Avoid a Sense of Entitlement
The baby isn't yours until the judge says so.
“So how’s it going with your brother’s adoption process?” I asked.
I hadn’t seen my friend Jeff in a few months, and I knew his brother was on a waiting list to adopt. Struggling with their infertility issues had been hard and, like many couples in similar situations, they turned their focus toward adoption.
“Good and bad,” he said. “The good thing is they have a baby on the way. They actually got pregnant even though they were told they’d never have biological children!”
Isn’t that just a kicker? Ha. If there’s one thing hopeful adoptive parents hate hate hate to hear, it’s, “Once you put in your papers, you’ll get pregnant.” It does happen, sure, but it’s hardly the rule. Still, it’s said so often that we adoptive parents cringe every time someone says it, even if they think they’re just being clever.
“So what’s the bad?” I said. “That sounds all good.”
“The waiting process really took a toll on them. We spent a weekend with the two of them and they kept saying things like ‘our baby’ and ‘when our son comes home’ and all of that.”
“Oh, no,” I said. “That’s a line that shouldn’t be crossed.”
“Yeah,” he continued. “So, they were there at the hospital with the biological mother and she decided at the last minute to parent her son. It seemed like everyone knew that was a possibility except for my brother and his wife and they were absolutely devastated.”
So, this type of situation begs the question: At what point is that child MY child? Is it okay to get attached?
The man and his wife in this story crossed into territory that was asking for trouble. First of all, I’ve been witness to a case where the hopeful adoptive parents were so overbearing with their sense of entitlement that the biological mother chose to parent largely because she felt she couldn’t choose THAT couple. The couple treated the biological mother like she was just a means to their personal goal. Who wouldn’t be turned off by something like that?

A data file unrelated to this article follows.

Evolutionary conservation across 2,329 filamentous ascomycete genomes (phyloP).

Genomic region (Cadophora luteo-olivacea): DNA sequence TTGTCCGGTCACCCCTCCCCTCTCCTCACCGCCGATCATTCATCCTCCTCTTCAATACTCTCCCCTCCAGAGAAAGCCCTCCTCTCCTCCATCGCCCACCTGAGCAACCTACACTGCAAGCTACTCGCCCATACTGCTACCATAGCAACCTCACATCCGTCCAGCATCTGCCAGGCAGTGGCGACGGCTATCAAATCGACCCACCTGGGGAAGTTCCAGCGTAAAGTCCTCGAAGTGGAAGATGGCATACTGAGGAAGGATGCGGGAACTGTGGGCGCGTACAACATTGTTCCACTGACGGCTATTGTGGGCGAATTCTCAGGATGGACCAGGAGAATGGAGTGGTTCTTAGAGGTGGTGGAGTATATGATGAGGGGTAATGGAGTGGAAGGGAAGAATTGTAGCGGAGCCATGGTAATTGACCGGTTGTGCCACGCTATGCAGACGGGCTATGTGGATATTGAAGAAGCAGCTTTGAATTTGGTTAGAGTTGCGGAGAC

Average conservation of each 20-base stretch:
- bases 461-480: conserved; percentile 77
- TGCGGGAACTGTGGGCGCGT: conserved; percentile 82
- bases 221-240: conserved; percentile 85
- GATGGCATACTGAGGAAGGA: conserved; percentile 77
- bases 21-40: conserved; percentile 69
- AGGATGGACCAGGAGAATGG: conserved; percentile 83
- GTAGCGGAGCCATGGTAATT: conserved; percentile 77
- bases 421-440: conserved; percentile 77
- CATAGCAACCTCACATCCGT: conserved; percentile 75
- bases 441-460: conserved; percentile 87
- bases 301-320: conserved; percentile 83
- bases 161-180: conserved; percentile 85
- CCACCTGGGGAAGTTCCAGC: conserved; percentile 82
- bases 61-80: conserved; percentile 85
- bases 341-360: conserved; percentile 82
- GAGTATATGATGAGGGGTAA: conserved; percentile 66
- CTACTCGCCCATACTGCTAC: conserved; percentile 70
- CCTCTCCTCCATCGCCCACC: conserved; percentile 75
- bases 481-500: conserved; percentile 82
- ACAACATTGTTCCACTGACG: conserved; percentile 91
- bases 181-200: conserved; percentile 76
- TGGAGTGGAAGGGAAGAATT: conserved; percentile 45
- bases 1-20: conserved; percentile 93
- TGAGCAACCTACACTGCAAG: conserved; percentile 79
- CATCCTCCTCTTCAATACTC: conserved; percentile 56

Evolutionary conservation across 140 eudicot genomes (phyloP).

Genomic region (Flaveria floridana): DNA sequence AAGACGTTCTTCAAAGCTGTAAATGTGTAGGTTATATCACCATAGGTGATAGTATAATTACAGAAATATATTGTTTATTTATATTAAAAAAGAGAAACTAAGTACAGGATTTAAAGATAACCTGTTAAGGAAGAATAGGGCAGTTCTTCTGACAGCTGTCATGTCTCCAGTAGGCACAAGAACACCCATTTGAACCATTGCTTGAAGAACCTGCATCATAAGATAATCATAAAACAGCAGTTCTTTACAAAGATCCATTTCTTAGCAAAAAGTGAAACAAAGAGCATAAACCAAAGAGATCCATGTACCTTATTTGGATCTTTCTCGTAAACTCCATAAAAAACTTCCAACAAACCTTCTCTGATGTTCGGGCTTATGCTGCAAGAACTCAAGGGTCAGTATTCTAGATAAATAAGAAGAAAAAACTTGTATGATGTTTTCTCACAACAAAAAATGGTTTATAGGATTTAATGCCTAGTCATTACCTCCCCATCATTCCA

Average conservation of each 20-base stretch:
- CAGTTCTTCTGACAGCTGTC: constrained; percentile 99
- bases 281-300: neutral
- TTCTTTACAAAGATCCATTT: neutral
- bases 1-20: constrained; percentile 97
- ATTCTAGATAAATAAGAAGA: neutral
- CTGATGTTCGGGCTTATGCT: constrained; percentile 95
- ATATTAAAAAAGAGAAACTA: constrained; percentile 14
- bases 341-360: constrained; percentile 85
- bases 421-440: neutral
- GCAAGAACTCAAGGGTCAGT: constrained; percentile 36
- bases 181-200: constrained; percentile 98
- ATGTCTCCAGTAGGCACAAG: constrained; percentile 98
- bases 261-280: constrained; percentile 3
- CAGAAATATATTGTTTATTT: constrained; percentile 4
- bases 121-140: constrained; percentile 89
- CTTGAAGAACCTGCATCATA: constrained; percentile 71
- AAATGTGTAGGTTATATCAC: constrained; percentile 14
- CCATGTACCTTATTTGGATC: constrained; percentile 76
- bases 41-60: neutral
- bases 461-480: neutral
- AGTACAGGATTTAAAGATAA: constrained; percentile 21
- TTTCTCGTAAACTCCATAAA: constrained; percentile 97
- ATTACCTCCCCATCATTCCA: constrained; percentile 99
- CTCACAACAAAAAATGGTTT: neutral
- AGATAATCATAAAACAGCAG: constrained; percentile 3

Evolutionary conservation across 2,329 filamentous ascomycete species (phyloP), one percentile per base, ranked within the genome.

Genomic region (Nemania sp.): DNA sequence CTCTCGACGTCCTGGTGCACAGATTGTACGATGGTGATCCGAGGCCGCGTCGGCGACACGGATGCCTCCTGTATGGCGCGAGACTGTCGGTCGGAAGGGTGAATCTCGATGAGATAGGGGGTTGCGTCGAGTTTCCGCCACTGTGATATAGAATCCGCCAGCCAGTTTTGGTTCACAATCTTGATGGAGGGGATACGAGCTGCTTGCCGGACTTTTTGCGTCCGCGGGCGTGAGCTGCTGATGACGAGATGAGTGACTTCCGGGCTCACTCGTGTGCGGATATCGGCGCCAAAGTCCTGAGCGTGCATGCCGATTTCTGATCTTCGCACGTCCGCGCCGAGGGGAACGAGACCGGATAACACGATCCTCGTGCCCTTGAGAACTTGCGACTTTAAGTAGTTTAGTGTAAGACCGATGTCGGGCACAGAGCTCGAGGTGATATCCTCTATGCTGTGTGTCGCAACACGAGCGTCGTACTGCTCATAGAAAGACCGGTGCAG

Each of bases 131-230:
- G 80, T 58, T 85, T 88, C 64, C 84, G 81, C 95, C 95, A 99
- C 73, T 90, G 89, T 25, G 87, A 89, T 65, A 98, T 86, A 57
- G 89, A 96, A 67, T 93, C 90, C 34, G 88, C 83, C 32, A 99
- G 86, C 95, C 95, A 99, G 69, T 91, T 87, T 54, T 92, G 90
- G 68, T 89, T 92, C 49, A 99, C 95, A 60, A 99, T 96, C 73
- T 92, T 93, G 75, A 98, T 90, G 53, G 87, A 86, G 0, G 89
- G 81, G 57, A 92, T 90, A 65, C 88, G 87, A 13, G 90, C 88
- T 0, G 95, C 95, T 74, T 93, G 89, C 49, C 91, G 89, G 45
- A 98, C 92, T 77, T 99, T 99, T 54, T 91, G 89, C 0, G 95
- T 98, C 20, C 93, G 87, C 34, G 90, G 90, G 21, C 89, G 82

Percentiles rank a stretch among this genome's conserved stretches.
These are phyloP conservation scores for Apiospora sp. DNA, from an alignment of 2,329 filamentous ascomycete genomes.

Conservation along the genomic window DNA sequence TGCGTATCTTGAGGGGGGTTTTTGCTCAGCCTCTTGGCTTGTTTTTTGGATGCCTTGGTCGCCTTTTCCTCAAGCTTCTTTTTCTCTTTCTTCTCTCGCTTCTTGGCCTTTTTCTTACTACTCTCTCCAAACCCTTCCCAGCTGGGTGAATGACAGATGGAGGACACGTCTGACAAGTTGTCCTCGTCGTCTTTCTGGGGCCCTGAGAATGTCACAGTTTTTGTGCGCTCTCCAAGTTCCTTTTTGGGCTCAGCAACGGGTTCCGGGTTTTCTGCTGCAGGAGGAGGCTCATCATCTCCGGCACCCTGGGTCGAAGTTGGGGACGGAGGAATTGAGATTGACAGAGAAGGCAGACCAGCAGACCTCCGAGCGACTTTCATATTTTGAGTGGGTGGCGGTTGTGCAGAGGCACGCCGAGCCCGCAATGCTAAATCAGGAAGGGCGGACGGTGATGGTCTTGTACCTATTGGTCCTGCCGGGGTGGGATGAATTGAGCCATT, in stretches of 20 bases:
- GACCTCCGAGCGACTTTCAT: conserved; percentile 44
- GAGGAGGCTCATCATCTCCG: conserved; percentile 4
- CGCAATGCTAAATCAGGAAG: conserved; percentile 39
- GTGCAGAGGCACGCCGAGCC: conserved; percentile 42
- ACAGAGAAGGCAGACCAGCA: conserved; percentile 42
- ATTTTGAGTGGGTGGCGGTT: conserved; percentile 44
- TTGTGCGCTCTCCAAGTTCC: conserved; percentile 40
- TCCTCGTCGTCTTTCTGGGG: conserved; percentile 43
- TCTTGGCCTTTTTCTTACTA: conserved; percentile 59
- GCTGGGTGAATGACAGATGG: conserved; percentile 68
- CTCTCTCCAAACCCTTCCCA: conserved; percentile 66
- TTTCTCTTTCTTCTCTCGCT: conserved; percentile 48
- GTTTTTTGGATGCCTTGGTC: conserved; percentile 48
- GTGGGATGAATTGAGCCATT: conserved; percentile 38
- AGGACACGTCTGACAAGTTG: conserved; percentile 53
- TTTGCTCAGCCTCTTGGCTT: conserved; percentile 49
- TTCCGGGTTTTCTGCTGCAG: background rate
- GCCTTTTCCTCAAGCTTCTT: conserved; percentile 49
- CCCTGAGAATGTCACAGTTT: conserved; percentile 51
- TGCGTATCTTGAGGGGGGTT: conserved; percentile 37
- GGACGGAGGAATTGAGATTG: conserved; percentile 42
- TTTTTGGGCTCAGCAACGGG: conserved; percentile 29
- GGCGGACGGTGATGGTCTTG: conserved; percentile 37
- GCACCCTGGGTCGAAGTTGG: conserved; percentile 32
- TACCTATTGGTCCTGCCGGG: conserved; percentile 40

Simply put, that baby does not belong to the hopeful adoptive couple until the court system says it’s final. After that point, yes, fight fight fight for the child no matter what comes your way. Before that point, though, the child is not yours, and you have to be willing to accept the biological parents’ decision.
This happened to my wife and me with both adoptions– especially with our second. We made a deliberate and conscious decision to support and love the potential birth parents no matter what they decided. If they had decided to parent, we would have loved and respected them just the same. Would it have been tough? Yes, of course. Having high hopes for something and then having those hopes fall apart would naturally lead to pain. There’s nothing wrong with that. The couple in the story above weren’t wrong because they hurt inside. No. They were wrong because they had a sense of entitlement to someone else’s baby. That type of mentality only hurts the adoptive world– both on the biological side as well as the adoptive side– because it causes a divide between those who should be united. If I were an expectant parent and considering placing a child for adoption, that would be a huge red flag.
On the other hand is attachment. Should hopeful adoptive parents let themselves get attached? Well, this may seem a little odd to some people, and some may disagree with me, but I say yes. Get attached. Are you setting yourself up for pain if it doesn’t happen your way? Yes, of course you are. There is a difference between being attached and feeling entitled. As the old saying goes, it’s better to have loved and lost, than never to have loved at all. Love that child with all your heart, even if that child is not yours, and even if that child is not born. What child doesn’t deserve all the love the world can give? Just keep in mind that the child is not yours until the judge bangs the gavel. Love is what matters– love for the child and love for the biological parents. Base your life on love and you’ll be okay, even if you are at risk of feeling pain.